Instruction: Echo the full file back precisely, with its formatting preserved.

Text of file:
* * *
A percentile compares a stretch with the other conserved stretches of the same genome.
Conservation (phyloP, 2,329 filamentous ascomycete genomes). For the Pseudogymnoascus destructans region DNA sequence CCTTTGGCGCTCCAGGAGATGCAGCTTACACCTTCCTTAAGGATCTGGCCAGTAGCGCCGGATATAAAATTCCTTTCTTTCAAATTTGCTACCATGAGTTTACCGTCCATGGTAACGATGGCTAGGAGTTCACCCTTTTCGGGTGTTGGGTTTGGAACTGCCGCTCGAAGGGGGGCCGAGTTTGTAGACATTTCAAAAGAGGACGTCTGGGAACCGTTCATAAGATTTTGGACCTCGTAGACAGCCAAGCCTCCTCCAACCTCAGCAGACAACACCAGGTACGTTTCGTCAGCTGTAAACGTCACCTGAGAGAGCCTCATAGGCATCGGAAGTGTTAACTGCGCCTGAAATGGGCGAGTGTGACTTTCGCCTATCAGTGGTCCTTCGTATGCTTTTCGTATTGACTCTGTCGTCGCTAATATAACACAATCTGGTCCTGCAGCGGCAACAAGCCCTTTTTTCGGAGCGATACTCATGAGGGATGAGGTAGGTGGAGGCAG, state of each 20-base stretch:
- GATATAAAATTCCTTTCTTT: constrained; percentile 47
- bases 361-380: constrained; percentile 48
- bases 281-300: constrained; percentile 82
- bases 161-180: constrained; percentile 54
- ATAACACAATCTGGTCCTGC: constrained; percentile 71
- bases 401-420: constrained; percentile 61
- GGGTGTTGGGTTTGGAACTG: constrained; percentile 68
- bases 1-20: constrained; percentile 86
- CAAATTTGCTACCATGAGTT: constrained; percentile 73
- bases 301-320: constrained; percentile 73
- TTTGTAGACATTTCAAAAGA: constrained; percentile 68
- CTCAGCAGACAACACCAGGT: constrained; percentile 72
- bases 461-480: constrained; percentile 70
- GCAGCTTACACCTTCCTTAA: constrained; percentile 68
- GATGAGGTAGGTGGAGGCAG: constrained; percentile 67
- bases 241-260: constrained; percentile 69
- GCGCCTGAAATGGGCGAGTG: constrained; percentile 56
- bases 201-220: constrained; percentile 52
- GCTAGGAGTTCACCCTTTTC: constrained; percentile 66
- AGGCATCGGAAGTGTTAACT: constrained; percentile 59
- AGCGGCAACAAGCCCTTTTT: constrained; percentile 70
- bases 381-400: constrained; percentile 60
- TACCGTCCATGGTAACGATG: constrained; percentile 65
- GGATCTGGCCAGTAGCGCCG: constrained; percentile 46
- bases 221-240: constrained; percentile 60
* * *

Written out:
A percentile compares a stretch with the other conserved stretches of the same genome.
Conservation (phyloP, 2,329 filamentous ascomycete genomes). For the Pseudogymnoascus destructans region DNA sequence CCTTTGGCGCTCCAGGAGATGCAGCTTACACCTTCCTTAAGGATCTGGCCAGTAGCGCCGGATATAAAATTCCTTTCTTTCAAATTTGCTACCATGAGTTTACCGTCCATGGTAACGATGGCTAGGAGTTCACCCTTTTCGGGTGTTGGGTTTGGAACTGCCGCTCGAAGGGGGGCCGAGTTTGTAGACATTTCAAAAGAGGACGTCTGGGAACCGTTCATAAGATTTTGGACCTCGTAGACAGCCAAGCCTCCTCCAACCTCAGCAGACAACACCAGGTACGTTTCGTCAGCTGTAAACGTCACCTGAGAGAGCCTCATAGGCATCGGAAGTGTTAACTGCGCCTGAAATGGGCGAGTGTGACTTTCGCCTATCAGTGGTCCTTCGTATGCTTTTCGTATTGACTCTGTCGTCGCTAATATAACACAATCTGGTCCTGCAGCGGCAACAAGCCCTTTTTTCGGAGCGATACTCATGAGGGATGAGGTAGGTGGAGGCAG, state of each 20-base stretch:
- GATATAAAATTCCTTTCTTT: constrained; percentile 47
- bases 361-380: constrained; percentile 48
- bases 281-300: constrained; percentile 82
- bases 161-180: constrained; percentile 54
- ATAACACAATCTGGTCCTGC: constrained; percentile 71
- bases 401-420: constrained; percentile 61
- GGGTGTTGGGTTTGGAACTG: constrained; percentile 68
- bases 1-20: constrained; percentile 86
- CAAATTTGCTACCATGAGTT: constrained; percentile 73
- bases 301-320: constrained; percentile 73
- TTTGTAGACATTTCAAAAGA: constrained; percentile 68
- CTCAGCAGACAACACCAGGT: constrained; percentile 72
- bases 461-480: constrained; percentile 70
- GCAGCTTACACCTTCCTTAA: constrained; percentile 68
- GATGAGGTAGGTGGAGGCAG: constrained; percentile 67
- bases 241-260: constrained; percentile 69
- GCGCCTGAAATGGGCGAGTG: constrained; percentile 56
- bases 201-220: constrained; percentile 52
- GCTAGGAGTTCACCCTTTTC: constrained; percentile 66
- AGGCATCGGAAGTGTTAACT: constrained; percentile 59
- AGCGGCAACAAGCCCTTTTT: constrained; percentile 70
- bases 381-400: constrained; percentile 60
- TACCGTCCATGGTAACGATG: constrained; percentile 65
- GGATCTGGCCAGTAGCGCCG: constrained; percentile 46
- bases 221-240: constrained; percentile 60